Cattle are at risk of parasitic worm infection when they graze grasses. Even pastures that appear healthy may be infested with worms, making it crucial to take precautionary measures. Worms are resilient and can survive extreme weather conditions, such as freezing winters and scorching summers.

Hagedorn chris
Ruminant Manager / ADM Animal Nutrition

These worms enter the digestive tract as cattle graze infested forages, where they can harm the cow’s gut lining and cause changes in nutrient digestion. Parasitic infections not only decrease intake but also reduce nutrient absorption, which can adversely affect weight gain, milk production and reproduction. In addition to decreasing animal performance, worms can also impact cattle health. Immune resources are limited and are diverted to defend against this parasitic infection. This leaves the animal vulnerable to pathogenic bacteria and viruses. As such, cattle should be worm-free prior to vaccinations to allow proper immunization against viruses and bacteria. Of course, producers should consult with a veterinarian for the care of all animals during health challenges.

A study by Oklahoma State University assessed the health and performance benefits of deworming cattle on grass and at feedlot entry. Stockers that were dewormed with fenbendazole prior to grass turnout and again at 28 and 56 days post-turnout were 53 pounds heavier after 118 days than steers that were not dewormed. Upon feedlot entry, steers were either dewormed again with fenbendazole or were not dewormed. Cattle dewormed on pasture and feedlot entry were 130 pounds heavier at the end of the feedlot phase (an additional 121 days) than cattle that were never dewormed. Additionally, cattle that were dewormed on pasture and before feedlot entry had 2% morbidity and 0% death loss, while cattle that were not dewormed had 18% morbidity and 2% death loss. This research indicates that strategic deworming should be considered the foundation of any cattle health and nutrition program.

It is crucial to have an effective deworming plan in place to help control further parasite contamination. By administering dewormers at the right time, it is possible to interrupt the life cycle of parasites to reduce their numbers. When dealing with mature cows, it can take anywhere from six to eight weeks for worms to shed eggs back onto the pasture after being infected. Therefore, if cows are dewormed after a killing frost in the fall or winter, the best time to deworm them is six to eight weeks after greenup. For infected stockers, the life cycle from ingestion to parasite shedding is about four to six weeks, so it’s best to deworm them before they graze on grass, and then four to six weeks later. In some cases, it may be necessary to administer a third deworming treatment another four to six weeks after the second, to prevent recontamination.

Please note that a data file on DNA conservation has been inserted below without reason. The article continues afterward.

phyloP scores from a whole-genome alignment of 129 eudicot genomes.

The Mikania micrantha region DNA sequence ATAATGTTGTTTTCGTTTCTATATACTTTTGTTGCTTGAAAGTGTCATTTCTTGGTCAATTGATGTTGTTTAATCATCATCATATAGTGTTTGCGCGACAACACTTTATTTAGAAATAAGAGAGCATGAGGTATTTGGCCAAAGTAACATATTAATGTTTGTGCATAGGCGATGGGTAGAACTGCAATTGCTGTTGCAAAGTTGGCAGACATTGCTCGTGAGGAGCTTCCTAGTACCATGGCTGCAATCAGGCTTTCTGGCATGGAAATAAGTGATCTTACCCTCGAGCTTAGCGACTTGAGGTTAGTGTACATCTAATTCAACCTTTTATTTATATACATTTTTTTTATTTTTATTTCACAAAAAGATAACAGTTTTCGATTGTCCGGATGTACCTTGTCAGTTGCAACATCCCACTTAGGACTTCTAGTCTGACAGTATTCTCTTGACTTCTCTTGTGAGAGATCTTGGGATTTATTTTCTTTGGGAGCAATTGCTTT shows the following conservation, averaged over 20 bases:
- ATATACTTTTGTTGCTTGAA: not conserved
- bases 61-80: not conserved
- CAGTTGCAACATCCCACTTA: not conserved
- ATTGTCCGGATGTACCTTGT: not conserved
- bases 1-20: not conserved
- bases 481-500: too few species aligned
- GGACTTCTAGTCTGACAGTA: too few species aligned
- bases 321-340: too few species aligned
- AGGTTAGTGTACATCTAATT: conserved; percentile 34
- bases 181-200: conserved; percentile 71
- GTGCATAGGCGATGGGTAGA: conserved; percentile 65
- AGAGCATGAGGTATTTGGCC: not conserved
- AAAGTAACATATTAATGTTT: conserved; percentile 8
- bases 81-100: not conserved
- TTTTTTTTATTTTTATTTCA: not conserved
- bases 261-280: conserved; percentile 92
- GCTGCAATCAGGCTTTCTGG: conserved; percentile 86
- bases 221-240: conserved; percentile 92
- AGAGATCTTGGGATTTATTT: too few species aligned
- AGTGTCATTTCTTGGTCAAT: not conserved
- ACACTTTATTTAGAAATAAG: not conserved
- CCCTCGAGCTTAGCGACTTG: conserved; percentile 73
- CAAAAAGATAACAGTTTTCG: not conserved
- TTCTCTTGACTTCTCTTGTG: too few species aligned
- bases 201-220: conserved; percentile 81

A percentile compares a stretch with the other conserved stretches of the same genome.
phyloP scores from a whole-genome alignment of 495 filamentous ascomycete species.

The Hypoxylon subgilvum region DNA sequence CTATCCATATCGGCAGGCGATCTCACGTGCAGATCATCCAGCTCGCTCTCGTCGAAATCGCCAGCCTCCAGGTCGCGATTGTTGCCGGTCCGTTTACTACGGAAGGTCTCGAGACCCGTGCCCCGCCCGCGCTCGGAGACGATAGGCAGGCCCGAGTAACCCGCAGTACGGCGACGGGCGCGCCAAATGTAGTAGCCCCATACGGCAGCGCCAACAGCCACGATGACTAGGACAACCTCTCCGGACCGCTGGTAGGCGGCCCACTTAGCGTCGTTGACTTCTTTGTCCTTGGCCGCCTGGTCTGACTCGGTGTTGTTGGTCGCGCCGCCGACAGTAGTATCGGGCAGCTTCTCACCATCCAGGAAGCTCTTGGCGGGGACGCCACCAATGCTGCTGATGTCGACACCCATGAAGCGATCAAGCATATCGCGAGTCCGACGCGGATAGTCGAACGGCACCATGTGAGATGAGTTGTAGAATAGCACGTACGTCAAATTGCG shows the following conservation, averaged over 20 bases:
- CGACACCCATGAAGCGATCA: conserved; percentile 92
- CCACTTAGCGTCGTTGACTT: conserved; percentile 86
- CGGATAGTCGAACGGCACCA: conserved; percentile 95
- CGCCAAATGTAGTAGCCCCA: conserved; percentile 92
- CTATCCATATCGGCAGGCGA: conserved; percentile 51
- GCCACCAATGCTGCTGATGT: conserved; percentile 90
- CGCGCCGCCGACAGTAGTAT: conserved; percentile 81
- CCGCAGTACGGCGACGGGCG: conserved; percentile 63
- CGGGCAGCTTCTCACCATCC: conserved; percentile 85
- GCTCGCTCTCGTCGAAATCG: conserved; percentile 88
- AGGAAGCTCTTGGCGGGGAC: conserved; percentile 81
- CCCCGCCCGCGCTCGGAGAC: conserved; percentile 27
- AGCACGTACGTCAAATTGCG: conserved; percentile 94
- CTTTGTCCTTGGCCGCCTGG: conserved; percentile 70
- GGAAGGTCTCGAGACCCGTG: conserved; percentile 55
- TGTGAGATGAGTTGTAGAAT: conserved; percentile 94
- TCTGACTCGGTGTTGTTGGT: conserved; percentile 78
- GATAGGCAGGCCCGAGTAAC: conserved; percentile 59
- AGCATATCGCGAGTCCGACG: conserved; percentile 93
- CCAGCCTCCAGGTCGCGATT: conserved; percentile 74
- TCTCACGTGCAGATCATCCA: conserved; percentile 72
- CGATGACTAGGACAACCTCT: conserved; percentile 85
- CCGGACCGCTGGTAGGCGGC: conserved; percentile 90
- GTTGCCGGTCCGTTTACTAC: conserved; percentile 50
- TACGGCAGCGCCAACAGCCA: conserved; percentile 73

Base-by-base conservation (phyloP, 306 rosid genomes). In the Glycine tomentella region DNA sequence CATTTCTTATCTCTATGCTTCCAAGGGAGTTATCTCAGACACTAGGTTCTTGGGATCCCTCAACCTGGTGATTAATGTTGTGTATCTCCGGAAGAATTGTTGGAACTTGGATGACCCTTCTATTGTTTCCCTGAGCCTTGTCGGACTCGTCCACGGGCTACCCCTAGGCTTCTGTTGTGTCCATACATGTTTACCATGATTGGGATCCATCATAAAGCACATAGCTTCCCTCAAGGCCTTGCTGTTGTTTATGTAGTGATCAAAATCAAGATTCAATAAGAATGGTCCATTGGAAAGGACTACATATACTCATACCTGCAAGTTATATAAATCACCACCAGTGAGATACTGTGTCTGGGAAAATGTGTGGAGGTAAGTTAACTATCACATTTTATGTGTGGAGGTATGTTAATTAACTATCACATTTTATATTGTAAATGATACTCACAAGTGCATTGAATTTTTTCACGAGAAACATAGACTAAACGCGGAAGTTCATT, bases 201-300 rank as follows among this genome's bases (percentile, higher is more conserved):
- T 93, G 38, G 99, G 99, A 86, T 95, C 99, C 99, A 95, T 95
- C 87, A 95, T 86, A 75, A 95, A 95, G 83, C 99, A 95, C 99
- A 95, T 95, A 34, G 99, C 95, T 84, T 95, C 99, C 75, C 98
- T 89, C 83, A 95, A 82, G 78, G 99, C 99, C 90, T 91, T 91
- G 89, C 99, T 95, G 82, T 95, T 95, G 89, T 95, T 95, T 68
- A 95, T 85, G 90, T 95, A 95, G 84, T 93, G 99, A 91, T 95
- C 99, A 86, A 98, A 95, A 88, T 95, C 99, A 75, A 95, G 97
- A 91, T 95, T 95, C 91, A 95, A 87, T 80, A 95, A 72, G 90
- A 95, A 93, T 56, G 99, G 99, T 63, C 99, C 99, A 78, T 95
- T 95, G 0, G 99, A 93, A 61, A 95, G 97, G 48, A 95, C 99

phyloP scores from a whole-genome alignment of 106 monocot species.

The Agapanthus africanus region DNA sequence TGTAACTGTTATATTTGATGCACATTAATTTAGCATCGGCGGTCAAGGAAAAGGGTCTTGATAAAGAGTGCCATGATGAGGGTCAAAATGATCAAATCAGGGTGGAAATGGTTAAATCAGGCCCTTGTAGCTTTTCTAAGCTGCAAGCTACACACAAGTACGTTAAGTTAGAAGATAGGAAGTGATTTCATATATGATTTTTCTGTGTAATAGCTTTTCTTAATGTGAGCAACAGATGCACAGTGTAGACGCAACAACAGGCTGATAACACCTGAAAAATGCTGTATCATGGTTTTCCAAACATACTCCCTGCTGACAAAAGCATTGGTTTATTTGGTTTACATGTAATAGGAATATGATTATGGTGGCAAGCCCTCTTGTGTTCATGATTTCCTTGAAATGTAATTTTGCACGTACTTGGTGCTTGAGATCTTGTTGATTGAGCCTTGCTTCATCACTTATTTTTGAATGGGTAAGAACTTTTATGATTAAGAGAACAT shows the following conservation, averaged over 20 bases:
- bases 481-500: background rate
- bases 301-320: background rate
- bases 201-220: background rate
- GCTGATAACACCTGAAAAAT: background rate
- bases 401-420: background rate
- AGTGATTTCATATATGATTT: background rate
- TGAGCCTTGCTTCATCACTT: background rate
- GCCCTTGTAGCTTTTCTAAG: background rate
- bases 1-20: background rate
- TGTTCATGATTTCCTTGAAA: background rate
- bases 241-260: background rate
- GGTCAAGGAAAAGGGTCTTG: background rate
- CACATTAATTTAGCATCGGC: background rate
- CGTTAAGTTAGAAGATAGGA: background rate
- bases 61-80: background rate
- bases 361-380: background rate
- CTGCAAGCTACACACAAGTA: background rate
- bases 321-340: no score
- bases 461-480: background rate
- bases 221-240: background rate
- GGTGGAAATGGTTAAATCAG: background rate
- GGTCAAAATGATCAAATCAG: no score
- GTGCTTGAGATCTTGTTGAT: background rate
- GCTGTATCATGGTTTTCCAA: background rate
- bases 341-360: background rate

A fecal egg count reduction test (FECRT) analyzes egg counts in feces as a measure of worm load in the animal. An FECRT can help producers determine if their cattle need to be dewormed and whether the deworming program is effective. Deworming is considered effective with a reduction in fecal egg counts of 90% or more. FECRT analysis has shown that pour-on dewormers reduce fecal egg counts by only about 51%, while injectable dewormers reduce fecal egg counts by about 58%. However, FECRT testing has found that fecal egg counts are reduced by over 98% after the use of a fenbendazole product.


Some products include fenbendazole as an active ingredient in a highly effective solution to deworm cattle in free-choice, complete mineral form. It is easier and more convenient for producers and less stressful for cattle than using chutes or corrals for deworming. This solution also provides cumulative deworming results: The parasites cannot excrete fenbendazole, so cattle that ingest even small amounts of such feed products over a few feedings will quickly build up to a lethal dose.

Strategic deworming is crucial for cattle producers to enhance profitability in cow-calf and stocker operations. An analysis of beef cattle production technologies reveals that using a dewormer in the cow-calf herd can add $201 per head to the cow’s profitability. This value addition is due to improved weaning weight on the calf and enhanced pregnancy rate on the cow. For stockers, the added value is $24 per head, primarily due to added weight gain. To ensure efficacy, use a quality dewormer at the right time to disrupt the parasite life cycle while providing essential minerals that support animal production. Consult a veterinarian to help design the optimal deworming program and keep cattle productive throughout the grazing season and in the feedlot.

References omitted but are available upon request by sending an email to the editor.